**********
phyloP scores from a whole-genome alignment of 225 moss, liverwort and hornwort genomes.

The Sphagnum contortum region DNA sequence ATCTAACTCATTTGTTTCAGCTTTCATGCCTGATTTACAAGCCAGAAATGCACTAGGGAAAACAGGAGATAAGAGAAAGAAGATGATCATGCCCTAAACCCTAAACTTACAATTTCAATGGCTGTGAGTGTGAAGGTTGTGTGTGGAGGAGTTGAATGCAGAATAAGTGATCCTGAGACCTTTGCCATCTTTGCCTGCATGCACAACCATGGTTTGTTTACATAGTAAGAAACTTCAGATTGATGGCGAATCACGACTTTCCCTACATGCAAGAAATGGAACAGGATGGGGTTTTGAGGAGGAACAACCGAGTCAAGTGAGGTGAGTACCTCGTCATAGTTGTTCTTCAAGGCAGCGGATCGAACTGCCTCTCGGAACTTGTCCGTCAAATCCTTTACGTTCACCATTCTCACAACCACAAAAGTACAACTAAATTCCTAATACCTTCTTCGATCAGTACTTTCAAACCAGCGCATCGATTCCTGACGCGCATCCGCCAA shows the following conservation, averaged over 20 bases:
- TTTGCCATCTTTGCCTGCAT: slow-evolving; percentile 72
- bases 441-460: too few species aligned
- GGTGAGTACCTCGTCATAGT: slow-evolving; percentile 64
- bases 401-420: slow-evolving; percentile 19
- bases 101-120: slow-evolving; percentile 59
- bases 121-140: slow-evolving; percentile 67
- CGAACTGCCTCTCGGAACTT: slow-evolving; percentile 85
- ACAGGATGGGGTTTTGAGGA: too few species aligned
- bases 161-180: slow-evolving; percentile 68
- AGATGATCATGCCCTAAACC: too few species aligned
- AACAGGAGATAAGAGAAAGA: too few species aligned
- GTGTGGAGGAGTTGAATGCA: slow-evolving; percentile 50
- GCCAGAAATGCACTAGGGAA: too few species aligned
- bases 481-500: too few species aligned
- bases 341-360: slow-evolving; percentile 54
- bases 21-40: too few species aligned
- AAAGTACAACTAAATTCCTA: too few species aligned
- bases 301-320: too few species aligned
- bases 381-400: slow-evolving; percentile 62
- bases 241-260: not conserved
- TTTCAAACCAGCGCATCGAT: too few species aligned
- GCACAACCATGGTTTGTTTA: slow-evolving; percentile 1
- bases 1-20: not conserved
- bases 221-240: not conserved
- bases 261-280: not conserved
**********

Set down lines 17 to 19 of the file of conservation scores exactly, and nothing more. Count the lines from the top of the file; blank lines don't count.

- bases 341-360: slow-evolving; percentile 54
- bases 21-40: too few species aligned
- AAAGTACAACTAAATTCCTA: too few species aligned